Hairs, Fibers, Crime, and Evidence by Deedrick (Forensic Science Communications, July 2000)
July 2000 - Volume 2 - Number 3
Hairs, Fibers, Crime, and Evidence
Douglas W. Deedrick
Trace Evidence Unit
Federal Bureau of Investigation
The investigation and successful prosecution of individuals suspected of involvement in violent crimes often includes the identification and comparison of trace evidence. Trace evidence consists of materials or substances that are generally small in size and may be transferred when physical contact occurs between two individuals, between an individual and an object, or between two objects. Included in this evidence are hairs, textile fibers, soil, glass particles, paint chips, feather fragments, explosive residues, and other materials. Crimes that often result in these types of transfers include homicides, sexual assaults, aggravated assaults, and hit-and-run incidents.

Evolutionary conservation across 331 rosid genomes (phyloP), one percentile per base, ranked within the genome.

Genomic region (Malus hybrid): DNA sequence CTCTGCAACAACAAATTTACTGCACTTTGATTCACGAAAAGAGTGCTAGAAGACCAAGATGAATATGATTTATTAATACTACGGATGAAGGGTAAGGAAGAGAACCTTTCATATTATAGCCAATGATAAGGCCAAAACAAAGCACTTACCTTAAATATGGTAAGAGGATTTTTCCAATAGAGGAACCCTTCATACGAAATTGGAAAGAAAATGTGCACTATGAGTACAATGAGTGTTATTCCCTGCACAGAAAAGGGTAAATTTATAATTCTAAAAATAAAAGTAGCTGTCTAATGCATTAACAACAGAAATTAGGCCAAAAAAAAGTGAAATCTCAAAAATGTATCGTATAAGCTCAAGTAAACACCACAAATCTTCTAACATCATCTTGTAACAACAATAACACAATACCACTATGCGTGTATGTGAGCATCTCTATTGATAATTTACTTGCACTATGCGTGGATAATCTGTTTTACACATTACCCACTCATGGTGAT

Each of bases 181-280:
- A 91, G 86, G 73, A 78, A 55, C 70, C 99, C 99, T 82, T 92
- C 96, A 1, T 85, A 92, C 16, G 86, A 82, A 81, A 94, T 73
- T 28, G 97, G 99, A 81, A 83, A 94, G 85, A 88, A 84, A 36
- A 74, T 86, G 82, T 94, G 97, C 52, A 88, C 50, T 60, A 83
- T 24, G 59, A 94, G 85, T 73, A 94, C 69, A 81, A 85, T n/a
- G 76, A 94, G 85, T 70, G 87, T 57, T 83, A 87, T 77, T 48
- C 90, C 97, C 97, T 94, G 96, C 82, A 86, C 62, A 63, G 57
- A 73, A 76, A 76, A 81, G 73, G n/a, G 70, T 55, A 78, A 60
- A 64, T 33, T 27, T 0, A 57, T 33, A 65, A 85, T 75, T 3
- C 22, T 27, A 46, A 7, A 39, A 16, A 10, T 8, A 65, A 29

The transfer of hairs and fibers and their discovery as trace evidence can be critical in associating a suspect to a victim or to a crime scene. Effective use of hair and fiber evidence, however, requires an understanding of its dynamic nature. Knowing how hairs and fibers can be transferred and which factors affect the significance of a hair or fiber match are important concerns of crime scene technicians, laboratory examiners, investigators, and prosecutors.